Insolvent smart home company • The Register
Smartlabs, Inc, parent company of defunct Internet of Things provider Insteon, is unable to meet its financial obligations and has spun off its assets to a financial services company to be sold.
After recently shutting down the servers supporting its smart home hub app and not telling any of its customers or partners, the California-based company finally got down to publishing late Wednesday. an update to its website.
The notice explains that in 2017, Smartlabs experienced financial problems and obtained additional capital and new management to improve its situation. But the emergence of the global pandemic in 2020 and the resulting supply chain disruption proved too much, prompting the company to seek a buyer in November 2021.
“The process resulted in multiple interested parties and a sale was expected to be completed within the March time frame,” the company’s post read. “Unfortunately, this sale did not materialize. As a result, the company was outsourced to a financial services company in March to optimize the company’s assets.”
Smartlabs, Inc. a gave up his property to a company with a confusing name, SmartLabs (ABC), LLC. The renamed firm, managed by a person identified as David Miller, exists to liquidate the company’s assets and handle claims from creditors.
Smartlabs settled its insolvency through a general assignment for the benefit of creditors – reflected in the ABCs of the company’s new name. Available in select US states, this is an alternative to federal liquidation bankruptcy proceedingswhich involve a court, potentially significant costs and possible stigma.
Legal documents from that process noted, in March, that Smartlabs “is indebted to various creditors and is unable to pay all of its debts in full, and has decided to cease operations,” and has therefore transferred its assets so that the money owed can be refunded.
Former Smartlabs and Insteon CEO Rob Lilleness seems to fear his company’s failure will haunt him: He first changed his LinkedIn profile to omit any mention of Smartlabs or Insteon and reduce its display name to initials. Then, after the unexpected shutdown of Insteon’s servers was reported, his LinkedIn profile disappeared completely.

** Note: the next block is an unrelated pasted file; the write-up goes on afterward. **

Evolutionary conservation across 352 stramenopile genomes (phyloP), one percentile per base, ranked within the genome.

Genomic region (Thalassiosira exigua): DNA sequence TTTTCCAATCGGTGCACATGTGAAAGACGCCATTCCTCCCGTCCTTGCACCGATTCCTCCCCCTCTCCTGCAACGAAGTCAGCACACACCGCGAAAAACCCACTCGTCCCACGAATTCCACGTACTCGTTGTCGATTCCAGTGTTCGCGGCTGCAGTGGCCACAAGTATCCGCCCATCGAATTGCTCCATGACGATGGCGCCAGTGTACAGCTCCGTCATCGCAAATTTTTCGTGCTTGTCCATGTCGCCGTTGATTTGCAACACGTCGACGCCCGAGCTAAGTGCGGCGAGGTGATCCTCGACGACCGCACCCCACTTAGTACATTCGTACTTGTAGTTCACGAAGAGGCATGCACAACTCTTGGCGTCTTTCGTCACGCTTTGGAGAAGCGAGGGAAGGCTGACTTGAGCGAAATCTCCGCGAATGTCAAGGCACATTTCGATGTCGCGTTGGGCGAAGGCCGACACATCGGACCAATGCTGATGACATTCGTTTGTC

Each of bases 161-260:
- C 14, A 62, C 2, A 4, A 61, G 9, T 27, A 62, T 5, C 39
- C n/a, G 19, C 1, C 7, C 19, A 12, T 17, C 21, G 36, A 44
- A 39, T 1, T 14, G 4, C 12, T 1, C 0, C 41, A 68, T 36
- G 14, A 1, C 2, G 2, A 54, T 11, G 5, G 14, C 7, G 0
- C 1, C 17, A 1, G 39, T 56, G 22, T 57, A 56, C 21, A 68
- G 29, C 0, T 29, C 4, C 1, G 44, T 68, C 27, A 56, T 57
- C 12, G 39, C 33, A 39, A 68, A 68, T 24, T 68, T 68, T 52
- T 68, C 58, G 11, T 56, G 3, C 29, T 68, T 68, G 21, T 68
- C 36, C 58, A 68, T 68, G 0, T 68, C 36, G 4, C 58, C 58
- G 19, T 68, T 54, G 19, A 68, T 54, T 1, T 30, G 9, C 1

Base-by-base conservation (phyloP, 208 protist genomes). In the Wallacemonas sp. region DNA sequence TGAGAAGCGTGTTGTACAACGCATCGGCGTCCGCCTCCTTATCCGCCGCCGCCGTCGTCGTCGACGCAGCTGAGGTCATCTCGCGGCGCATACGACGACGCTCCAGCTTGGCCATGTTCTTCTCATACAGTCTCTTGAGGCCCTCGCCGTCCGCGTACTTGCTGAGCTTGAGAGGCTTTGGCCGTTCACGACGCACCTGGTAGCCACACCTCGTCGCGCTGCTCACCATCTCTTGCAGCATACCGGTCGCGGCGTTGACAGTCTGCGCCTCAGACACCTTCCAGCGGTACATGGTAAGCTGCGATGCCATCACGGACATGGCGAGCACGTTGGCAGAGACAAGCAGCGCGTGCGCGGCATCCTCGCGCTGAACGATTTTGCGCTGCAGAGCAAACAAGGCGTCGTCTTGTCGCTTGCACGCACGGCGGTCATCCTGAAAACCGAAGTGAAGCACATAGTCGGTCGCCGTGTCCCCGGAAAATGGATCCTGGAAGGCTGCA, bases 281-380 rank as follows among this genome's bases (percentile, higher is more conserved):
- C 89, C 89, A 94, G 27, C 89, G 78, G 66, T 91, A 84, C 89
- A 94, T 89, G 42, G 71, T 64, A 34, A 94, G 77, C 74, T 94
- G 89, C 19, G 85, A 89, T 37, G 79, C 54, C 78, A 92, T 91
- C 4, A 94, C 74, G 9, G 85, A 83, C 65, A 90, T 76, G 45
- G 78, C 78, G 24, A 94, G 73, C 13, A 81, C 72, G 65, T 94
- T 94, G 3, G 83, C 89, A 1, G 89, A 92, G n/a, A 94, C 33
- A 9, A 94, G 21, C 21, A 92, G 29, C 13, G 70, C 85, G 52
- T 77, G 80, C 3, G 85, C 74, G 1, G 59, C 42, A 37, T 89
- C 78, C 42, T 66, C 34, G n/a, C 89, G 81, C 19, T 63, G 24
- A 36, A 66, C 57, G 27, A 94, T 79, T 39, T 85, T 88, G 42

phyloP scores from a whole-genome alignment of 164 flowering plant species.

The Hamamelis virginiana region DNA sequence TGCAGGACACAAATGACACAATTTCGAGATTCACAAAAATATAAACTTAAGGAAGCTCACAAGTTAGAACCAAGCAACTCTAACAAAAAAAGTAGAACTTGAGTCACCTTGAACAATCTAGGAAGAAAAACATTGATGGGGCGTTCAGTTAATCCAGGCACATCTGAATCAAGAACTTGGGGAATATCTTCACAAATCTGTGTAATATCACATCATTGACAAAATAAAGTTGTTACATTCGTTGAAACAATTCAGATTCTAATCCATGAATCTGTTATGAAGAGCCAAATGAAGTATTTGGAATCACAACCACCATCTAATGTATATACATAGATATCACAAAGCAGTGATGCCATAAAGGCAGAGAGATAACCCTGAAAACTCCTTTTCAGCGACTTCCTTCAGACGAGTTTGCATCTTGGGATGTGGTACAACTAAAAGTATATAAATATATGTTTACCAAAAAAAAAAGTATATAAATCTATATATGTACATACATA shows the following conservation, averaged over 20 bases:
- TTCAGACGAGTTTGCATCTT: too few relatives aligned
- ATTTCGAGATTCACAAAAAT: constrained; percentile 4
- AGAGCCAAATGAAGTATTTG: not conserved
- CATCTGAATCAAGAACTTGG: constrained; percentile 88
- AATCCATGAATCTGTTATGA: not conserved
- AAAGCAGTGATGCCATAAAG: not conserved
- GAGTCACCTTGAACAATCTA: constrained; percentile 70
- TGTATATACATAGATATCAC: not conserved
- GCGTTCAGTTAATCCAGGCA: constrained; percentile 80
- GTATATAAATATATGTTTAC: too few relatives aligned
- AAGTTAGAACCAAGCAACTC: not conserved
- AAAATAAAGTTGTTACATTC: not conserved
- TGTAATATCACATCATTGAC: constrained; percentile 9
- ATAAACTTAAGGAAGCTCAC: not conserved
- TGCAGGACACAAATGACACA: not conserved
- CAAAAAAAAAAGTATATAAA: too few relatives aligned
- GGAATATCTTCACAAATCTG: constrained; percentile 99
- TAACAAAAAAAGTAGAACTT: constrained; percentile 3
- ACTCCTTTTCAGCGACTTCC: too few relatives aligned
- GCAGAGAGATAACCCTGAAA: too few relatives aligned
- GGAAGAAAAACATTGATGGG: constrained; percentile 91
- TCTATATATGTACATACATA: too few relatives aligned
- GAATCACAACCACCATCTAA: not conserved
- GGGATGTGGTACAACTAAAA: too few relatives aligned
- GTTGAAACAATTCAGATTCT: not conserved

This prompted a visitor to Reddit’s /r/Insteon forum to post a screenshot of the company’s suddenly timid management. Insteon’s leadership-bios page at the time this story was filed it returned a “404 not found” error. Another forum visitor took the opportunity to acquire the domain Insteoff.com and fill it with a one-page website that makes closing the business more obvious.
Insteon’s farewell message acknowledges the “amazing following and community” that has grown around the company’s IoT products – a group that clearly resents being caught off guard by a March 22 deal 2022 and made public by a server shutdown only a few days ago. And he expresses the hope that a buyer can be found before concluding with a statement of regret.
“While incredibly difficult, we hope the Insteon community understands the tireless efforts of all employees to serve our customers and deeply apologizes to the community,” the post read.
There could, however, be a happy ending. In a publication at the forum of Universal Devices – maker of an Insteon-compatible home automation controller – Michel Kohanim, CEO of Universal Devices, said he was in communication with the insolvency company and may pursue the purchase of a license for technology from Insteon or what remains of the company. Insteon, he said, has about 100,000 hub users. Some of them would presumably welcome new management.
Kohanim said he couldn’t go into more detail at this time due to a nondisclosure agreement.
Meanwhile, Insteon system status page continues to show that all is well. ®